In the XIV-XV centuries the Burgundian dukes have actually transformed duchy into the independent state which became one of the strongest European powers. Its structure included Flanders, Artois, a county Burgundy, Enoy, Holland, Zealand, Namur, Brabant, Limburg, Luxembourg. Simultaneously these territories were a part of Sacred Roman empire.
Favorite thing: Burgundy is the east province of France. The Burgundian duchy during several centuries played an important role in the history of France. Within the childhood and Charles's VI adolescence the true owner of the country was much expanded its borders and his own possession duke Phillip the Courageous. His son Jean managed to eliminate Orlean duke and to take Paris, but he terminated his life by hand of a murderer. The son of Jean - Phillip the Kind entered the union with England and ruled in the whole territory of the northern and eastern France. Burgundy achieved the greatest power at Charles whom, hardly has not embodied the dream of his}ancestors to create huge empire in borders of Flanders and Lorraine. He captivated Lui XI, but lost in fight at Nancy. So the decline of the duchy began.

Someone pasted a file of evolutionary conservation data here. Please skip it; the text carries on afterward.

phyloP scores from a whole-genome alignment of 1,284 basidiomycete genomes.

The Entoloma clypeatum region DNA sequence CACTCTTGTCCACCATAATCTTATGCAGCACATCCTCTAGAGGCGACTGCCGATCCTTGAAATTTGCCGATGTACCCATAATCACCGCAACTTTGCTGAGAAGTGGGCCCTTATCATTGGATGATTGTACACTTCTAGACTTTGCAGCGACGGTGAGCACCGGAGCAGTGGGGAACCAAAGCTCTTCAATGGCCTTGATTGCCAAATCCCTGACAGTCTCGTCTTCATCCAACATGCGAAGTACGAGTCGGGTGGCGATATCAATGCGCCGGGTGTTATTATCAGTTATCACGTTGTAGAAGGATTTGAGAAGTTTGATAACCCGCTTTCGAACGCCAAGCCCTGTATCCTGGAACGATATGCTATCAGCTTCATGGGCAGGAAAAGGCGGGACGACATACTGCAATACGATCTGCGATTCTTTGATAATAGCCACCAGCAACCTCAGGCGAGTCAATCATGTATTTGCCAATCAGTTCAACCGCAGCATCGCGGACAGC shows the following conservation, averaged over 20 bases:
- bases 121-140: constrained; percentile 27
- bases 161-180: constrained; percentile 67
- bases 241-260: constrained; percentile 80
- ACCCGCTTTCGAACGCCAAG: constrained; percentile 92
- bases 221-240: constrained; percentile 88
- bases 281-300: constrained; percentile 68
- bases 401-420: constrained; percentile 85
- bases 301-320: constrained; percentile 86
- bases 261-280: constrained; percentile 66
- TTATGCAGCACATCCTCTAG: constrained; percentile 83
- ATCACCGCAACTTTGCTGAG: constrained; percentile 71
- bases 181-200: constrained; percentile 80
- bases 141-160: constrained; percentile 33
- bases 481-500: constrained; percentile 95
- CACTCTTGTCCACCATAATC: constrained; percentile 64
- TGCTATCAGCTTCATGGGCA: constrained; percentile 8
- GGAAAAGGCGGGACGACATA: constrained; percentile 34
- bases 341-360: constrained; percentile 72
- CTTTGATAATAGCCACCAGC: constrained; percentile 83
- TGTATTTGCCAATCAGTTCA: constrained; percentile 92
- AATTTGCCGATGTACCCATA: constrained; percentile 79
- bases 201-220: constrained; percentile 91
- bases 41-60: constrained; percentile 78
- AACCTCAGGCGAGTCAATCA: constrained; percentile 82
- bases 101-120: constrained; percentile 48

Not every city can be so lucky as to be situated Oceanside. Some can’t even say they have a lake.
This used to be Dijon’s case and they made their own lake.
Lake Kir was the idea of Félix Kir, a former mayor of Dijon during the mid-1900’s.
The lake is now named after him. In June 2004 the lake celebrated its 40th year.
The big project at Lake Kir was the construction of a small beach. There’s real sand, changing rooms, showers, and beach chairs available. There’s also a beach volley ball area.
Favorite thing: Dijon is one of the glories of the French gastronomic tradition, known throughout the world for its mustard (moutard de Dijon), blackcurrant liqueur (creme de cassis), gingerbread (pain d'epice), etc...